Full-waveform inversion is an iterative optimization technique that produces high-resolution models of the subsurface physical properties. The scheme successively improves the model by minimizing the difference between field data and the data reproduced in a current model. The resulting models can achieve the resolution of half of the propagated wavelength, which is a huge improvement in comparison to classical ray-based tomography methods. Although P-wave velocity is a primary parameter sought in FWI, it also allows to invert for S-wave velocity, seismic attenuation, density and anisotropy parameters.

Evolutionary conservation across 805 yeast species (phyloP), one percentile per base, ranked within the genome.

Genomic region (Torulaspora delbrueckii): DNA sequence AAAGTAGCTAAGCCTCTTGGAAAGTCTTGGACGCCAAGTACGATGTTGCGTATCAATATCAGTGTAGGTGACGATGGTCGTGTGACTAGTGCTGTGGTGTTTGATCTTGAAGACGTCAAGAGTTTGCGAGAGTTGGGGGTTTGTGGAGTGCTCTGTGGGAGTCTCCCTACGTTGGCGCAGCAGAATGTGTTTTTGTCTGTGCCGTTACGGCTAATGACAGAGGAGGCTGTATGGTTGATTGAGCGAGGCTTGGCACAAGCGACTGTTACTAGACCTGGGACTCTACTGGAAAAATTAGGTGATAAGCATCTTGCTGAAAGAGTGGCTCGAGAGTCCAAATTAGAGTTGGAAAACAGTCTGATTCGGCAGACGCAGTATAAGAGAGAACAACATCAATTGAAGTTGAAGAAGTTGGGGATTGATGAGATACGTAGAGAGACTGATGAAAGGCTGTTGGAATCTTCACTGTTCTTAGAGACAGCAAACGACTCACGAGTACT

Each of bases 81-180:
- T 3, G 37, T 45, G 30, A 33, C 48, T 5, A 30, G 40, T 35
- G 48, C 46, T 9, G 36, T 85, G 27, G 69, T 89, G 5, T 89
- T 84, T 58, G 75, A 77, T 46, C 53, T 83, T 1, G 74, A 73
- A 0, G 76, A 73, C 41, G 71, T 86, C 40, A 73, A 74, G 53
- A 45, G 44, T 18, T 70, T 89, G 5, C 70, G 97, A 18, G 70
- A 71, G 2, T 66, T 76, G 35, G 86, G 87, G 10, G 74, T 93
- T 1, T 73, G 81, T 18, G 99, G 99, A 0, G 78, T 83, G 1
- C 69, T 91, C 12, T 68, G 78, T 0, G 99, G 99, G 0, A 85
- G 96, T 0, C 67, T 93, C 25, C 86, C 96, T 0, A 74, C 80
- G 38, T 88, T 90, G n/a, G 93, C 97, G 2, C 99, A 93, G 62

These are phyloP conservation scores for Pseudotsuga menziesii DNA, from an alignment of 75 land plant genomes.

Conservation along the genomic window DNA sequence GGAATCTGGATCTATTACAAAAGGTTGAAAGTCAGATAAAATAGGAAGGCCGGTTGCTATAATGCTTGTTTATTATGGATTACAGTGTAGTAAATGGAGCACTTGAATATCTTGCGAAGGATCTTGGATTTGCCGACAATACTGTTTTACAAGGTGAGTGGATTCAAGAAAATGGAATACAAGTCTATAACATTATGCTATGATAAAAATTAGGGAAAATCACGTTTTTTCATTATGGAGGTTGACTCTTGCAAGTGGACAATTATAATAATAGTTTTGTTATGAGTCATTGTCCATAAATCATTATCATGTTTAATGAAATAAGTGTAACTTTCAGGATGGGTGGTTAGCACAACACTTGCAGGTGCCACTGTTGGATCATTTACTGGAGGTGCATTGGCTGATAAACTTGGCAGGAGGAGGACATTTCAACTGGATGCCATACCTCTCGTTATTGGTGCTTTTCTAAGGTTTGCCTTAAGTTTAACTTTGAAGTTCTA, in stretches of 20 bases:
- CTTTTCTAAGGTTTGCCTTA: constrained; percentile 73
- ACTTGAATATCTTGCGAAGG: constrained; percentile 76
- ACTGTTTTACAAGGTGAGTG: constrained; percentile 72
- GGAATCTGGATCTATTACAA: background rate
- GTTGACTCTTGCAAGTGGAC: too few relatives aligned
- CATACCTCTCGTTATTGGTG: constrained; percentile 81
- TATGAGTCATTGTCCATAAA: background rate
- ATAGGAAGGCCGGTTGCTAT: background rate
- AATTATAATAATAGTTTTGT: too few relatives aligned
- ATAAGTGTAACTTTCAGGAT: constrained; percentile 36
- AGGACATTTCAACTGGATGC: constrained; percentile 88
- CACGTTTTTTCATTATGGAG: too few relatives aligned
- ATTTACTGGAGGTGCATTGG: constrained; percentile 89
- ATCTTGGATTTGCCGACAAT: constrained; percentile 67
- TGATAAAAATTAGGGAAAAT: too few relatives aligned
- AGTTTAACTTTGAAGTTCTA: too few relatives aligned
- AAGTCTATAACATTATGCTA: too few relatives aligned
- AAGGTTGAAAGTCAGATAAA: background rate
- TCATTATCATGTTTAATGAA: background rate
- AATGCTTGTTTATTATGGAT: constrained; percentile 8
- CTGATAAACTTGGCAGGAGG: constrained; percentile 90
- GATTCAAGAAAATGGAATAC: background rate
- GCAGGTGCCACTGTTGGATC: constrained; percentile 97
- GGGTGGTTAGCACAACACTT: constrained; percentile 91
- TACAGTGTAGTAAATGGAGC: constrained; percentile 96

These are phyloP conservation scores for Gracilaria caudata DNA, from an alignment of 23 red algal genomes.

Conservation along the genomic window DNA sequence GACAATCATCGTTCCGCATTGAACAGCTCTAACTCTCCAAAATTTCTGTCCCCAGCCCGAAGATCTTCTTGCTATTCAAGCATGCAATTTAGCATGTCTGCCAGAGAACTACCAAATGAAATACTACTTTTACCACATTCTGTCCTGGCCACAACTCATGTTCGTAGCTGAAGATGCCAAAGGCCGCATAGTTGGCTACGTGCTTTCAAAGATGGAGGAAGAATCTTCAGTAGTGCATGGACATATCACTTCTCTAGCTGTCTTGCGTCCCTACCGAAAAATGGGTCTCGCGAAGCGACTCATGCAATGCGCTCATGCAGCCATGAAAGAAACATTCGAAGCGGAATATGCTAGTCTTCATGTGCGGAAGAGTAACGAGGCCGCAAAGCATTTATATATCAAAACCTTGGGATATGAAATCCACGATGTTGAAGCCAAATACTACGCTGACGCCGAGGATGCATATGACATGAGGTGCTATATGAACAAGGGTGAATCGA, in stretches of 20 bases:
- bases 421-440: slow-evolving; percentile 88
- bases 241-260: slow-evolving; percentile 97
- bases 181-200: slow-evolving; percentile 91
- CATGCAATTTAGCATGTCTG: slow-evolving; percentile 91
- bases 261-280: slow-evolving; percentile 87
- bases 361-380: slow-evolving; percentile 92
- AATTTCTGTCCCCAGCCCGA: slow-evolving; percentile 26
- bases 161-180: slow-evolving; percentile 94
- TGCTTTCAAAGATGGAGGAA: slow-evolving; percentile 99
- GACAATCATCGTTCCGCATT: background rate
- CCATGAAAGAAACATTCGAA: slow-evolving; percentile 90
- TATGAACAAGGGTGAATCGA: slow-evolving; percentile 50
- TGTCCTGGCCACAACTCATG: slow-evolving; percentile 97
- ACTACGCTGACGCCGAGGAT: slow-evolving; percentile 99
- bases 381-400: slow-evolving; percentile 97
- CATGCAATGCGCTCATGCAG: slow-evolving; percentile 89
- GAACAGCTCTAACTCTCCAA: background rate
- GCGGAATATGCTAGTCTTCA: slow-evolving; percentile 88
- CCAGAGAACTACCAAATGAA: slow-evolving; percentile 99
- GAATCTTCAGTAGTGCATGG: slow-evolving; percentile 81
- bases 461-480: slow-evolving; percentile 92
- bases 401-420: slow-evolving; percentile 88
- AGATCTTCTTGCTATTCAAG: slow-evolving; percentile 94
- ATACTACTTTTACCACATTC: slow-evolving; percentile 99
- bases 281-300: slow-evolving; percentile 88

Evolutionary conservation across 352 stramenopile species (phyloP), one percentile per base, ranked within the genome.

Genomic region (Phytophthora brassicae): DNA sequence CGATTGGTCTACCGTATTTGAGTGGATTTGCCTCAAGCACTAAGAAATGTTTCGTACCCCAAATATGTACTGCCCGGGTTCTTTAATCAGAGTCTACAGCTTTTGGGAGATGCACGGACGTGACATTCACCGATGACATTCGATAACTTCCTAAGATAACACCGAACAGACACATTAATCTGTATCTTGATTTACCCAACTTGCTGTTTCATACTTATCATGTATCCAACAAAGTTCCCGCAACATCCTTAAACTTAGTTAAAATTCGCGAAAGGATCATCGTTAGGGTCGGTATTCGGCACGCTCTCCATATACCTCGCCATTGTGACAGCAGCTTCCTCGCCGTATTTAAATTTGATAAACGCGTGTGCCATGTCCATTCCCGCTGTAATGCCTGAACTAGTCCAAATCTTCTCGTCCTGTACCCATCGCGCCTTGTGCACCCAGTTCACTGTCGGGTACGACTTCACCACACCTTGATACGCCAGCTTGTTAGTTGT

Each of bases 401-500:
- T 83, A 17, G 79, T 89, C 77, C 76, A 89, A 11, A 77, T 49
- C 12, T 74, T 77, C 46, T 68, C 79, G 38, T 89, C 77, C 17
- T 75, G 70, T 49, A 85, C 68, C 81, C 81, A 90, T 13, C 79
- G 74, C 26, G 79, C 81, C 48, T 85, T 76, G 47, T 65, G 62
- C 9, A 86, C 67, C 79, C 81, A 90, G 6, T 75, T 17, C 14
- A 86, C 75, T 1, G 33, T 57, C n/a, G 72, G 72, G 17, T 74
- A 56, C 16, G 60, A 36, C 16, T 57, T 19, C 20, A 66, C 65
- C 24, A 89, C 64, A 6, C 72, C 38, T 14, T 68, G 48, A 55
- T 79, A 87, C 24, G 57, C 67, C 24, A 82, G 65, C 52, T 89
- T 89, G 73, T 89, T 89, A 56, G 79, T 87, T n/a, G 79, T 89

The main disadvantage is the computational cost of the method – even though the idea of FWI was introduced 30 years ago (Tarantola, 1984), only the development in computing in the recent decade allowed for successful industrial application of FWI. Improvements in seismic acquisition are also an important matter, because FWI requires long-offset and low-frequency data. It is a local optimization technique and can result in a local minimum and provide incorrect models if the data is not carefully preprocessed.
At the moment we cooperate with the SEISCOPE consortium and use their two-dimensional frequency-domain code (Sourbier et al., 2009a and 2009b) to invert challenging data, including a regional scale onshore survey (Malinowski et al., 2011) and a small near-surface experiment (Adamczyk et al., 2014)